She’s also chewing over another “big picture” book on what she sees as a “rapprochement between Western Judaism and ‘emergence’ Christianity,” and just musing on the idea starts her on a riff on the transformation of religion after the Reformation, which she then seamlessly links to the blockbuster Pew Forum survey earlier this month that showed Christianity quickly losing ground in the U.S. as the number of unaffiliated “nones” spikes sharply.

It’s all grist for Tickle’s mill.

“Christianity isn’t going to die!” she exclaims, almost offended at the suggestion. “It just birthed out a new tributary to the river.”

“Christianity is reconfiguring,” she says. “It’s almost going through another adolescence. And it’s going to come out a better, more mature adult. There’s no question about that.”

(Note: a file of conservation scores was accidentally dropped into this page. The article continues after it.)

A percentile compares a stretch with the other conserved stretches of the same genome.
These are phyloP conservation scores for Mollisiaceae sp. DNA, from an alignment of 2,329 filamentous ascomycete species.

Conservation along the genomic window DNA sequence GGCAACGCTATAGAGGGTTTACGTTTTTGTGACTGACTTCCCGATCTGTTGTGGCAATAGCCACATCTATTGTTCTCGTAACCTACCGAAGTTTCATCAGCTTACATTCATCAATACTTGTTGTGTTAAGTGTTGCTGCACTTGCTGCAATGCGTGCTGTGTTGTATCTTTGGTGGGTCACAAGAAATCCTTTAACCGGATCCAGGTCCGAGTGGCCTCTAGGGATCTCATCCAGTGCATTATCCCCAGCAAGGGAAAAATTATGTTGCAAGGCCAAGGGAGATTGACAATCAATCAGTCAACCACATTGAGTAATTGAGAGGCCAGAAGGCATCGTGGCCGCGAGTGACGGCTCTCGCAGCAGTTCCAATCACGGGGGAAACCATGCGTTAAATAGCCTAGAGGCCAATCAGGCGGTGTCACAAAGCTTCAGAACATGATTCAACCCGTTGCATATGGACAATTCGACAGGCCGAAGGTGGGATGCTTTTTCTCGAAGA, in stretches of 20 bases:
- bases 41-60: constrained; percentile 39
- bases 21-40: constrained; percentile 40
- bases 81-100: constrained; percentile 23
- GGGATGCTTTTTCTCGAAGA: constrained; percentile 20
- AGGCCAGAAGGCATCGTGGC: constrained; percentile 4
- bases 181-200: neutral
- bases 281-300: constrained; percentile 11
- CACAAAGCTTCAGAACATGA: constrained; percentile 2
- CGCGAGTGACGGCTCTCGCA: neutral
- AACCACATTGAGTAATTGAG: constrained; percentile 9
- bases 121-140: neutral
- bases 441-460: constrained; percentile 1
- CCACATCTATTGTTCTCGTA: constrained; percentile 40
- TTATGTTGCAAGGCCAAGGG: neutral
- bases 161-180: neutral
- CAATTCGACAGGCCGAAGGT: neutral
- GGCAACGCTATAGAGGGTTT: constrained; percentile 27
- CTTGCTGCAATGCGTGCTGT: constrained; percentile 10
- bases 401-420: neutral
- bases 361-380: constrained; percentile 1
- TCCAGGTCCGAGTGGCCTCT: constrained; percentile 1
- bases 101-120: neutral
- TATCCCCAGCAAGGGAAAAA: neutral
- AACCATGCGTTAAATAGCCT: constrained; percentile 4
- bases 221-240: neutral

For Tickle, the most interesting cohort in the survey is not the usual “spiritual but not religious,” but the “neither spiritual nor religious” who get “lost in the shuffle” but are in fact the key to the future of faith.

“There is an honesty in their conversation and self-understanding that, it seems to me, makes them much more open to conversation and analysis and perhaps, ultimately, to persuasion than is true for other groups,” she writes in a follow-up email. “I may be wrong, but I am, as I say, fascinated.”

Yet, that will have to be another book for another author.